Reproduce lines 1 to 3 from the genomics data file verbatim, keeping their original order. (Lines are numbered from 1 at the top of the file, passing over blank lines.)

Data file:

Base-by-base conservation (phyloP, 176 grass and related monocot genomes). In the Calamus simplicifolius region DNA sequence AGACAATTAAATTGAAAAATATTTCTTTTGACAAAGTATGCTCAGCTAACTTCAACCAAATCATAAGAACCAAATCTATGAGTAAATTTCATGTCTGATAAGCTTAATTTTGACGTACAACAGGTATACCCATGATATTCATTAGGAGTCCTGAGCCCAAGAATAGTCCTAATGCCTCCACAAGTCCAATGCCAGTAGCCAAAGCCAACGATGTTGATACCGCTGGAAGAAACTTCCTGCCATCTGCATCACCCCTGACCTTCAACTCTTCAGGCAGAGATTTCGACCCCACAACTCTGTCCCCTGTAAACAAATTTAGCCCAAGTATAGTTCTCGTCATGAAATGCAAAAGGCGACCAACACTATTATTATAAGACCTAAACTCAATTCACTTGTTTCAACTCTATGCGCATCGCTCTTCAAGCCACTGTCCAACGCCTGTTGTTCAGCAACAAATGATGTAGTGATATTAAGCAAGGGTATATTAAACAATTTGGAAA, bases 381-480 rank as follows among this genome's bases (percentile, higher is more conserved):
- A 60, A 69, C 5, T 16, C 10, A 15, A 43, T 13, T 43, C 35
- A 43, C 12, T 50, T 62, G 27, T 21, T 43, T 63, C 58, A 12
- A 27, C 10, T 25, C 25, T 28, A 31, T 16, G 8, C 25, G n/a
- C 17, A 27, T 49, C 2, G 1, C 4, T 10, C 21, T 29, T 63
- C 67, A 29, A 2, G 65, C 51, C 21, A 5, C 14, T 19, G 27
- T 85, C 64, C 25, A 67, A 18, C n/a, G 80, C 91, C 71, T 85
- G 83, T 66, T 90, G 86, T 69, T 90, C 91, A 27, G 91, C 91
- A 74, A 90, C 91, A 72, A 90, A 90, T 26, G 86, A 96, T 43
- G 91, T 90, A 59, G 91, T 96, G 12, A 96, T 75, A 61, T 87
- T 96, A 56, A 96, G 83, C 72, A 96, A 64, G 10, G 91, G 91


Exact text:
Base-by-base conservation (phyloP, 176 grass and related monocot genomes). In the Calamus simplicifolius region DNA sequence AGACAATTAAATTGAAAAATATTTCTTTTGACAAAGTATGCTCAGCTAACTTCAACCAAATCATAAGAACCAAATCTATGAGTAAATTTCATGTCTGATAAGCTTAATTTTGACGTACAACAGGTATACCCATGATATTCATTAGGAGTCCTGAGCCCAAGAATAGTCCTAATGCCTCCACAAGTCCAATGCCAGTAGCCAAAGCCAACGATGTTGATACCGCTGGAAGAAACTTCCTGCCATCTGCATCACCCCTGACCTTCAACTCTTCAGGCAGAGATTTCGACCCCACAACTCTGTCCCCTGTAAACAAATTTAGCCCAAGTATAGTTCTCGTCATGAAATGCAAAAGGCGACCAACACTATTATTATAAGACCTAAACTCAATTCACTTGTTTCAACTCTATGCGCATCGCTCTTCAAGCCACTGTCCAACGCCTGTTGTTCAGCAACAAATGATGTAGTGATATTAAGCAAGGGTATATTAAACAATTTGGAAA, bases 381-480 rank as follows among this genome's bases (percentile, higher is more conserved):
- A 60, A 69, C 5, T 16, C 10, A 15, A 43, T 13, T 43, C 35
- A 43, C 12, T 50, T 62, G 27, T 21, T 43, T 63, C 58, A 12